Cybernetics is a transdisciplinary approach for exploring regulatory systems, their structures, constraints, and possibilities. Cybernetics is relevant to the study of systems, such as mechanical, physical, biological, cognitive, and social systems. Cybernetics is applicable when a system being analyzed is involved in a closed signaling loop; that is, where action by the system generates some change in its environment and that change is reflected in that system in some manner (feedback) that triggers a system change, originally referred to as a “circular causal” relationship. Some say this is necessary to a cybernetic perspective. System dynamics, a related field, originated with applications of electrical engineering control theory to other kinds of simulation models (especially business systems) by Jay Forrester at MIT in the 1950s.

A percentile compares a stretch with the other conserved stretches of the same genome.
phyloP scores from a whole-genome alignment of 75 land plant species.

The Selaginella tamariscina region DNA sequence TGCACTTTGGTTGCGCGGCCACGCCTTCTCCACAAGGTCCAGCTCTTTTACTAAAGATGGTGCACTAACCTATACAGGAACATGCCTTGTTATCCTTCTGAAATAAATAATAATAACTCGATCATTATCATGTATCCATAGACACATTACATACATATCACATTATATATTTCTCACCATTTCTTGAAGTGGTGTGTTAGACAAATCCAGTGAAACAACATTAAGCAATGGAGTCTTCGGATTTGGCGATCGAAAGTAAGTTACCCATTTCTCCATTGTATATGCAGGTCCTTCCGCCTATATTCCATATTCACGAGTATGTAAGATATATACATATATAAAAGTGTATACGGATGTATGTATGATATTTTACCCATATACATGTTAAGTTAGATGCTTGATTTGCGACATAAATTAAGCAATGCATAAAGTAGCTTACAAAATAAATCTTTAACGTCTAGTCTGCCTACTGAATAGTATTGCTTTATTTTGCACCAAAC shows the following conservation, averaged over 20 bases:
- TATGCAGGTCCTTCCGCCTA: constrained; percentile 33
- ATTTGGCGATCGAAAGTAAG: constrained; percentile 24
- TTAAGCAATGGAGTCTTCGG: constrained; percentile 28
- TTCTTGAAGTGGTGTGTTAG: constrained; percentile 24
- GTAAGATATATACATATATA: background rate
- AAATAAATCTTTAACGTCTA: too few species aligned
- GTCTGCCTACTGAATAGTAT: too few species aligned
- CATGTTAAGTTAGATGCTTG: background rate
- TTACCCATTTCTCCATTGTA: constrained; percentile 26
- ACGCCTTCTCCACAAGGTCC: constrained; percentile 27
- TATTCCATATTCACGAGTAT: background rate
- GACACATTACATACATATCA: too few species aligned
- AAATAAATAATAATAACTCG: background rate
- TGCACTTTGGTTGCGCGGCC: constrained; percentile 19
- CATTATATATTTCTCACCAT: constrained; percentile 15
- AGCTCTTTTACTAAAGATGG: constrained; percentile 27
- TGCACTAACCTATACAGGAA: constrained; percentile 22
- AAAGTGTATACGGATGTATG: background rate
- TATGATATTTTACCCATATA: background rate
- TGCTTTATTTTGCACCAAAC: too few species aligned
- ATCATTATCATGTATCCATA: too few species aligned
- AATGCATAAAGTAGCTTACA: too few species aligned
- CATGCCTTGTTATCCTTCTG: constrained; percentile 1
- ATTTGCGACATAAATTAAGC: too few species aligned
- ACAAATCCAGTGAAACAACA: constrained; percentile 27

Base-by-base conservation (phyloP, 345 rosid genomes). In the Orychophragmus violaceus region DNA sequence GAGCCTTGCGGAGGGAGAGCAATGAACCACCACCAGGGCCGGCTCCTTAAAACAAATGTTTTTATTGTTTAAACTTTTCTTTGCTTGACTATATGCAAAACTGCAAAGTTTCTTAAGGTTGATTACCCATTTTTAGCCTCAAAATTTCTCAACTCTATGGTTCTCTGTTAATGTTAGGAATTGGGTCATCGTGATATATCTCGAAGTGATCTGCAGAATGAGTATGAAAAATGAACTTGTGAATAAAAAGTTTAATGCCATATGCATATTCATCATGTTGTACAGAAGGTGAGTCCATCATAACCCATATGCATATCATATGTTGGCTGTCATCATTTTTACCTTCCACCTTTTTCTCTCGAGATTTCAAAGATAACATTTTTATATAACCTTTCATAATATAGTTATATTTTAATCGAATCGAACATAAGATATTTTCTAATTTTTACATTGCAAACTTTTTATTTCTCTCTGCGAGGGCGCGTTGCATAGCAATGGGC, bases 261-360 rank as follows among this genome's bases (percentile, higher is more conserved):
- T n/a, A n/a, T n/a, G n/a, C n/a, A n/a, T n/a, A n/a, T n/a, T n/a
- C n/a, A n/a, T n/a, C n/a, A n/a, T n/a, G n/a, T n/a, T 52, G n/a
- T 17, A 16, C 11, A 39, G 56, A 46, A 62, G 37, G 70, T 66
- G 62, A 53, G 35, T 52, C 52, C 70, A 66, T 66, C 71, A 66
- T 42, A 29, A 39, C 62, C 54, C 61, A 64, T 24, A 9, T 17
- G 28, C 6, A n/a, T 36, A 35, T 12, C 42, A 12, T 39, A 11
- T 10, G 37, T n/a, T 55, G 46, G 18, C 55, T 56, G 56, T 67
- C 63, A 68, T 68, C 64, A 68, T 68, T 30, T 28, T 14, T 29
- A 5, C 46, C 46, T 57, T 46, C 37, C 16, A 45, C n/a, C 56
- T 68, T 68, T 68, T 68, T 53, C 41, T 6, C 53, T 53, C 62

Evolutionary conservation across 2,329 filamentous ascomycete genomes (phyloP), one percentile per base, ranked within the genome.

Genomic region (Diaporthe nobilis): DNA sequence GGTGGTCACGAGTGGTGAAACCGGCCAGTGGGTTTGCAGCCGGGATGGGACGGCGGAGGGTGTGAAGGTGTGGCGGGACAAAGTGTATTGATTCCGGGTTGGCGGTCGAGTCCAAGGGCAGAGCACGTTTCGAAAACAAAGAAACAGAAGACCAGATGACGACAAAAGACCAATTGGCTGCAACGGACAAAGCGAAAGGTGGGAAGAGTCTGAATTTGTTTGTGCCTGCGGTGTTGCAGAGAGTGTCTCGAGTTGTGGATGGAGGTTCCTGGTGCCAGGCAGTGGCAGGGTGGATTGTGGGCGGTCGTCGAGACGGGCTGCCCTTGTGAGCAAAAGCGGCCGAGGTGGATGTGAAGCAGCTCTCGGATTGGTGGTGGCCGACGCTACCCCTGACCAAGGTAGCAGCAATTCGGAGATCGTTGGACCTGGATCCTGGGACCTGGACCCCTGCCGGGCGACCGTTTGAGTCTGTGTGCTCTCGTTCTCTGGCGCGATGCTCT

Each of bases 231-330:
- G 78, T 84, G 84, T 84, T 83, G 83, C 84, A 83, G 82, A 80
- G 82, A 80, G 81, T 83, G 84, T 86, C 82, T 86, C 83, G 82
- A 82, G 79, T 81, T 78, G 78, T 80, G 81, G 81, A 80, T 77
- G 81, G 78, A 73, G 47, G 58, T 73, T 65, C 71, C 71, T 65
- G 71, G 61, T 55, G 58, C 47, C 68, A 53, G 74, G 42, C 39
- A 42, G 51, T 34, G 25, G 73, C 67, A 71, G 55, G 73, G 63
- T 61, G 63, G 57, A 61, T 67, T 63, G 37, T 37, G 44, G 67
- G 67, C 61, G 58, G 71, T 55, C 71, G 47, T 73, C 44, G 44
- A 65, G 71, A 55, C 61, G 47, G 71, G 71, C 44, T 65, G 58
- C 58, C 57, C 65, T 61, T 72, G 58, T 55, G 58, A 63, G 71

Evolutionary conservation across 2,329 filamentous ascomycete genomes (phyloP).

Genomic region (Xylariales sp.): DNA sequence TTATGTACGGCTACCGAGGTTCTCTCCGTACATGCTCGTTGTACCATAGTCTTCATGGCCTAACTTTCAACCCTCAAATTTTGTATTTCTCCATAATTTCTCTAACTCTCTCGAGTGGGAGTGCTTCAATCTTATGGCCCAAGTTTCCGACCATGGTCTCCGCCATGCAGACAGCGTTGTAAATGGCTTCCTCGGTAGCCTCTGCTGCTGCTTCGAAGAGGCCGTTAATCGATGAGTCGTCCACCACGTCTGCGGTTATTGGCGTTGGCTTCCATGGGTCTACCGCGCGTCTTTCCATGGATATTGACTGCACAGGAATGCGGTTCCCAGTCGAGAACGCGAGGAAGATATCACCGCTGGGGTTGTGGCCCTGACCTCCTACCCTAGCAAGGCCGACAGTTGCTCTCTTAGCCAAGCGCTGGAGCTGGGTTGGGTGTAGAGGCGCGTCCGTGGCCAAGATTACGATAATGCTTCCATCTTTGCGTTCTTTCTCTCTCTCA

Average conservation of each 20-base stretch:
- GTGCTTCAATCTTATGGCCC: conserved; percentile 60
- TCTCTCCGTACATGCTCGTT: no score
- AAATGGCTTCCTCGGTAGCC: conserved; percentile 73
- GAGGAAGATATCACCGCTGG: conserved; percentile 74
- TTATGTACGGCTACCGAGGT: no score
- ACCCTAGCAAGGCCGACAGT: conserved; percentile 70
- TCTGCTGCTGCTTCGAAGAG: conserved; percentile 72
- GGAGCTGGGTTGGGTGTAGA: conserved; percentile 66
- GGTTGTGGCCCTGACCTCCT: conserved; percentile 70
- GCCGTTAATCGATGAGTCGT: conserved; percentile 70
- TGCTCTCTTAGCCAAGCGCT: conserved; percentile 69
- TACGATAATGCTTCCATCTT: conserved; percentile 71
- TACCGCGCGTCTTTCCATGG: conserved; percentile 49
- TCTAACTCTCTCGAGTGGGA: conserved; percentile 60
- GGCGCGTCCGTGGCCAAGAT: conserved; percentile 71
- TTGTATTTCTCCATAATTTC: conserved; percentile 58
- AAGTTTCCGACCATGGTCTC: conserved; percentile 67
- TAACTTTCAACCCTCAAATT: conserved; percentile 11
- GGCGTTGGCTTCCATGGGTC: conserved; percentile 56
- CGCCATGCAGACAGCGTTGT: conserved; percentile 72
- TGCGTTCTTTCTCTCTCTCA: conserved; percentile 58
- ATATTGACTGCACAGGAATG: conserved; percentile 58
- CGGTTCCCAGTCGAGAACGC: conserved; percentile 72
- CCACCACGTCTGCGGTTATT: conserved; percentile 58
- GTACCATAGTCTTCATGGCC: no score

A cyborg, short for “cybernetic organism”, is a being with both organic and artificial parts. See for example biomaterials and bioelectronics. The term was coined in 1960 when Manfred Clynes and Nathan S. Kline used it in an article about the advantages of self-regulating human-machine systems in outer space. D. S. Halacy’s Cyborg: Evolution of the Superman in 1965 featured an introduction which spoke of a “new frontier” that was “not merely space, but more profoundly the relationship between ‘inner space’ to ‘outer space’ – a bridge…between mind and matter.”